Alan Breck Stewart

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Statue of Alan Stewart (left) and the fictional David Balfour (right), from Robert Louis Stevenson's Kidnapped.

Alan Breck Stewart (Gaelic: Ailean Breac Stiùbhart; c. 1711 – c. 1791) was a Scottish soldier and Jacobite. He was also a central figure in a murder case that inspired novels by Sir Walter Scott and Robert Louis Stevenson.[1]

Life and the Appin murder[edit]

See also: Appin Murder

In accordance with the fosterage customs of the Highland clans, Alan Stewart and his brothers grew up under the care of their relative James of the Glen in Appin. His soubriquet, Breck, came from the Gaelic for "spotted", as his face bore scars from smallpox. Stewart enlisted in the British Army of George II in 1745, just before the Jacobite rising of that year. He fought at the Battle of Prestonpans, but deserted to the Highland Jacobites. He subsequently fought for the Jacobites, but after they were defeated at the Battle of Culloden he fled to France, accompanying his commander and clan captain, Colonel Charles Stewart of Ardshiel (Ardshiel was not the chief of the Appin Stewarts, but took command in absence of the true chief). After joining one of the Scottish regiments serving in the French Army, Stewart was sent back to Scotland to collect rents for the exiled clan leaders and to recruit soldiers for the French Crown.

On 14 May 1752 Colin Campbell of Glenure, the royal agent collecting rents from the Ardshiel Stewarts, was murdered. As Alan Stewart had previously publicly threatened Glenure and had enquired about his schedule for the day in question, a warrant was issued for his arrest. However, he evaded capture, and so was tried in absentia and sentenced to death. His foster father, James, was convicted as an accessory to the murder and hanged. Later investigations suggest that the murderer could not have been Stewart at all.

In the murder of Glenure the British government saw the potential danger of Jacobite assassinations of their agents in the Highlands, on the one hand, and also a potential renewal of a Campbell/Stewart feud, on the other. The execution of James of the Glen increased the Stewarts' discontent, and locally, especially after he was immortalised in fiction, Alan Breck Stewart was portrayed as a romantic figure.

There is no record of what happened to Stewart after the trial. One common story, derived from Sir Walter Scott, is that he returned to military service for the French crown and served against the British in North America during the French and Indian War. Another tale, passed down through the Stewart family, is that he fled to Ireland and set up a farm. There are now many Stewart descendants living in Ireland and Northern Ireland.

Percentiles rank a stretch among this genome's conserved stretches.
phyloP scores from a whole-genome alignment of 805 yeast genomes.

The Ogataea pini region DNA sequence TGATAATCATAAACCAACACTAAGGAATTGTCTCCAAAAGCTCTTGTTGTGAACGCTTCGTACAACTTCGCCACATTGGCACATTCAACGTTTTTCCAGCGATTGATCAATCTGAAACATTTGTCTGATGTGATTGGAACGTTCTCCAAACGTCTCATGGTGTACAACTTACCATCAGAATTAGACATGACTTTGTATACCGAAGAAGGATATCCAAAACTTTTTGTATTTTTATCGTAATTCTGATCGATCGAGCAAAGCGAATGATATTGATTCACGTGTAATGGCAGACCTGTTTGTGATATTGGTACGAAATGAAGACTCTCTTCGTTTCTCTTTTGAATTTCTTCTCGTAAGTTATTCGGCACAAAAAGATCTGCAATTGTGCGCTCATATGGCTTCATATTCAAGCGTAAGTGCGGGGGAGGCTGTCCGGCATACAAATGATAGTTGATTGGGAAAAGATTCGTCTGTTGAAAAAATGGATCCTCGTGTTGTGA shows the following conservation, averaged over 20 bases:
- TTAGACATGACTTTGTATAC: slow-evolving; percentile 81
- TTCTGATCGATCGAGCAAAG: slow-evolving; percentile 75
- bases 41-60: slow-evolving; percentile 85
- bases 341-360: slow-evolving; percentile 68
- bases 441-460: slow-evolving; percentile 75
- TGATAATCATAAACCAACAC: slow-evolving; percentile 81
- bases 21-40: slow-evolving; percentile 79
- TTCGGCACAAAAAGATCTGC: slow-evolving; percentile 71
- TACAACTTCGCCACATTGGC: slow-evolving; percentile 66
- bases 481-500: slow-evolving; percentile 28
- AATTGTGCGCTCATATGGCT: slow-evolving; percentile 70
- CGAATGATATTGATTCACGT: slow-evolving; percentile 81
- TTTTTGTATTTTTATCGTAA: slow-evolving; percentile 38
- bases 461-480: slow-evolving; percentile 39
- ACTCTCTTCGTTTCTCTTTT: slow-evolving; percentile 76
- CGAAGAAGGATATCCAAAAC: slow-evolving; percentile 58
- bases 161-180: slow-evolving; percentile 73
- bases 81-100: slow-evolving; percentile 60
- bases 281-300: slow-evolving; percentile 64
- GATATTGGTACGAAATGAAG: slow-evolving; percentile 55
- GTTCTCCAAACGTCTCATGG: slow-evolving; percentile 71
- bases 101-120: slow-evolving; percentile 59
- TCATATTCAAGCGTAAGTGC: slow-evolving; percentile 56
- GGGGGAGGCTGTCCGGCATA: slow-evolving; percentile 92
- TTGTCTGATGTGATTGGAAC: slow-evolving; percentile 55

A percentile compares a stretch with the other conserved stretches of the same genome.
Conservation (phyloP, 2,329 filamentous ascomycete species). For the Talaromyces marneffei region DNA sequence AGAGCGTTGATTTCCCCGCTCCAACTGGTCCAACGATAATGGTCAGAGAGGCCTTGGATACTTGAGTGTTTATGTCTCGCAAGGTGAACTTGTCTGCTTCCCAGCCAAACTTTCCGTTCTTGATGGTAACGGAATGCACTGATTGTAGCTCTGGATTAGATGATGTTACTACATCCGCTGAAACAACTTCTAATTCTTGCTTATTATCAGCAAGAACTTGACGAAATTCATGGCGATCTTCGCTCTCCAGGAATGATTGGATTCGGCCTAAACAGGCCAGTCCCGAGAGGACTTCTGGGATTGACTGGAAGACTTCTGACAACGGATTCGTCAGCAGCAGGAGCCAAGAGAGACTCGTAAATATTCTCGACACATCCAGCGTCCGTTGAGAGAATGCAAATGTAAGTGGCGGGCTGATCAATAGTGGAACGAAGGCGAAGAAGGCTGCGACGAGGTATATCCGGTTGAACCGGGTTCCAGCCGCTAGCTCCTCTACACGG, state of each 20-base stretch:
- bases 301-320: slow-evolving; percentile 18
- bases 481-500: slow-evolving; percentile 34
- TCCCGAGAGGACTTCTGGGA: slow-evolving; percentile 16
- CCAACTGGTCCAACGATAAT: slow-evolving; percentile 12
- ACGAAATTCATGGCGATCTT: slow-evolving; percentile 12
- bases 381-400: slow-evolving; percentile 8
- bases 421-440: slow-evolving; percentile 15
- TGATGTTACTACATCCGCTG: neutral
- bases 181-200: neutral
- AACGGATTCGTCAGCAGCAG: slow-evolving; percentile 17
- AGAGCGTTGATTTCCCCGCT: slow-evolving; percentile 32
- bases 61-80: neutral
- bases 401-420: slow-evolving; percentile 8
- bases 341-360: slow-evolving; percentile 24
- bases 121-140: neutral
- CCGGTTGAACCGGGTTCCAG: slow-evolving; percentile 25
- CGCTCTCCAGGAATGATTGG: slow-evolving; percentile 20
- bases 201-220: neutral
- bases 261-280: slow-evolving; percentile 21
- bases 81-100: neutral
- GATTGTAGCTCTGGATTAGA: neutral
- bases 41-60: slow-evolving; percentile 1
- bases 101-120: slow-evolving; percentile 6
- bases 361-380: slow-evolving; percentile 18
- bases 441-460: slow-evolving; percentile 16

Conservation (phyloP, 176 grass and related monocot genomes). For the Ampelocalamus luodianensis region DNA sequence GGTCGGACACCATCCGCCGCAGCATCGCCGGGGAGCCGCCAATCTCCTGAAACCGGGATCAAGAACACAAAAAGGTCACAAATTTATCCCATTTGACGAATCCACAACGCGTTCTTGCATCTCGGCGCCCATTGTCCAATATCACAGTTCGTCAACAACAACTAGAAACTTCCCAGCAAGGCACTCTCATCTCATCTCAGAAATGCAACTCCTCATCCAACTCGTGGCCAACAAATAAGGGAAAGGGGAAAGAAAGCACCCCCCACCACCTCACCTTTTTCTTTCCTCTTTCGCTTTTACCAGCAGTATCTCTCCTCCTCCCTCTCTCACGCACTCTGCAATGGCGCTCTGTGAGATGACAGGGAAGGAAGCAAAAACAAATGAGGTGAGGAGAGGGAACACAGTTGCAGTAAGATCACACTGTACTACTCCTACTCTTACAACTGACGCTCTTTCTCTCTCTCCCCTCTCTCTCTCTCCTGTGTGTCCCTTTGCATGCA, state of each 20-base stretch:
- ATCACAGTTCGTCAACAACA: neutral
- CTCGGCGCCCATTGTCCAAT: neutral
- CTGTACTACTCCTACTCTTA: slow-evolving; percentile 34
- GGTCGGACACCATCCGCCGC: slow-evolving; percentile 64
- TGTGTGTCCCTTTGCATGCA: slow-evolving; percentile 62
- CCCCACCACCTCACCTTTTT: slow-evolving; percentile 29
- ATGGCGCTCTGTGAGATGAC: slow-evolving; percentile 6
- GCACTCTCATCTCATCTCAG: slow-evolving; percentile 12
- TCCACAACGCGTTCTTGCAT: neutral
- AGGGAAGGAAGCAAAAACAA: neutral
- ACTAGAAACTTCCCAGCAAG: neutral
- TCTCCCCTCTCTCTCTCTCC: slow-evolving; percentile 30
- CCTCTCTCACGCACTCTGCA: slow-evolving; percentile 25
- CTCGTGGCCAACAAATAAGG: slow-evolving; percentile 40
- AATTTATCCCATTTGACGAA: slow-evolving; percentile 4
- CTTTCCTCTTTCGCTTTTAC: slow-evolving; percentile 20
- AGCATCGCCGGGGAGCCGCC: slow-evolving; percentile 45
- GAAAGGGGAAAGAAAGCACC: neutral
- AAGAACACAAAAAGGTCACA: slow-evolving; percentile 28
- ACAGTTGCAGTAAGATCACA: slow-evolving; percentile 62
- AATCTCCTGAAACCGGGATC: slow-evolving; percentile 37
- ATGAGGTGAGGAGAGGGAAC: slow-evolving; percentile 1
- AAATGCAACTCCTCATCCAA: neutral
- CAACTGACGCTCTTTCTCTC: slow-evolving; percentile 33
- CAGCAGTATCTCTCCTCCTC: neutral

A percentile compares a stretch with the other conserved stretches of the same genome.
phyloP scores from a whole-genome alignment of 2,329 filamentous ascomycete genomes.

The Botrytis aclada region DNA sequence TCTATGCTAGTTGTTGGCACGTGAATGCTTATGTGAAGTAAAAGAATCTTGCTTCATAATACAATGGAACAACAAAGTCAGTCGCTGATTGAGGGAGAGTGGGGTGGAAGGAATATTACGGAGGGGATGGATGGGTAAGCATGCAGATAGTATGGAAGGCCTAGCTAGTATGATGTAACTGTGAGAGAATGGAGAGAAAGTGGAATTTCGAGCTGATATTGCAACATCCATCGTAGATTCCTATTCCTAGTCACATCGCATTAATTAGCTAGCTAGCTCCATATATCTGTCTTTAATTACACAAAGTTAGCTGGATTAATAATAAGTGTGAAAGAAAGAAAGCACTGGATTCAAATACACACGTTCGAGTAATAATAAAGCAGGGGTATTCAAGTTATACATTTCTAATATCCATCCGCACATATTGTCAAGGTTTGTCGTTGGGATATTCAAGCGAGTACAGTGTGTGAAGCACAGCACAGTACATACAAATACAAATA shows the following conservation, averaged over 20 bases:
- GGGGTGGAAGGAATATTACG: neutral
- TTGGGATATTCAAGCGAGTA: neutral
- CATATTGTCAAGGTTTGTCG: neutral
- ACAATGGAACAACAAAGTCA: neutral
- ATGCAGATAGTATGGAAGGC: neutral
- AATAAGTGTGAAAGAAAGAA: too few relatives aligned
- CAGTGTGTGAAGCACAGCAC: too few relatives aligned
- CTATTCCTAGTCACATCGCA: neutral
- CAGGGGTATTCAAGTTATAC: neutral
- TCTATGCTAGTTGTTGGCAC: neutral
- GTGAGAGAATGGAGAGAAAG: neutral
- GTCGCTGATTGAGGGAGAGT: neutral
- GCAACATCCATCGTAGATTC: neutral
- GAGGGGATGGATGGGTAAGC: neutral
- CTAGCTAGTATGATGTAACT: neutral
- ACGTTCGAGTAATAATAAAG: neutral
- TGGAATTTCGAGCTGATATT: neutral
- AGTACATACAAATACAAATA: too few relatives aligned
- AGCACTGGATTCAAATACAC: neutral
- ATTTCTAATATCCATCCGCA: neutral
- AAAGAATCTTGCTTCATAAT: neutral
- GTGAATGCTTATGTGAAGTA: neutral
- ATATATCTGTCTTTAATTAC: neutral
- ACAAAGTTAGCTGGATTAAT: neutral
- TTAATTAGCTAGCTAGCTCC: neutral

Portrayal in historical fiction[edit]

In the introduction to Rob Roy (published in 1817), Sir Walter Scott tells of the Appin Murder. This account in turn inspired Robert Louis Stevenson to write Kidnapped (1886). Scott also claimed that a friend of his had actually met the elderly Stewart in Paris in 1789, just before the French Revolution, in the house of a Scottish Benedictine priest, where people had gathered to view a procession: "Some civilities in French passed between the old man and my friend, in the course of which they talked of the streets and squares of Paris, till at length the old soldier, for such he seemed, and such he was, said with a sigh, in a sharp Highland accent, 'Deil ane o' them a' is worth the Hie Street of Edinburgh!' On enquiry, this admirer of Auld Reekie, which he was never to see again, proved to be Allan Breck Stewart. He lived decently on his little pension, and had, in no subsequent period of his life, shown anything of the savage mood, in which he generally believed to have assassinated the enemy and oppressor, as he supposed him, of his family and clan." However, Scott's friend's description of Stewart is unreliable: "His eyes were grey. His grizzled hair exhibited marks of having been red, and his complexion was weather-beaten, and remarkably freckled" does not match earlier descriptions of the fugitive, who is reported to have had black hair and brown eyes, and his complexion was not freckled, but pitted by smallpox.

The Alan Breck's Prestonpans Volunteer Regiment[edit]

Founded in 2007, the Alan Breck's Prestonpans Volunteer Regiment is a living history and battle re-enactment society focusing on the 1745 Rising and associated histories.[2] Half of the society portray redcoat soldiers and half Jacobites, in recognition of Stewart's service on both sides of the conflict, and is accordingly named after him. The society is based in Prestonpans, East Lothian, but performs at events around the country and has members from across Scotland.



  • Nicholson, Eirwen E. C. "Allan Stewart," in Matthew, H.C.G. and Brian Harrison, eds. The Oxford Dictionary of National Biography. vol. 52, 628. London: OUP, 2004.
  • Nimmo, Ian (2005). Walking with Murder: On the Kidnapped Trail. Birlinn Ltd. Paperback.
  • Gibson, Rosemary. "The Appin Murder: In Their Own Words" History Scotland. Vol.3 No.1 January/February 2003
  • MacArthur, Lt. Gen. Sir William: 'The Appin Murder and the Trial of James Stewart' (1960) JMP Publishing.
  • Hunter, Professor James.'Culloden and the Last Clansman'

External links[edit]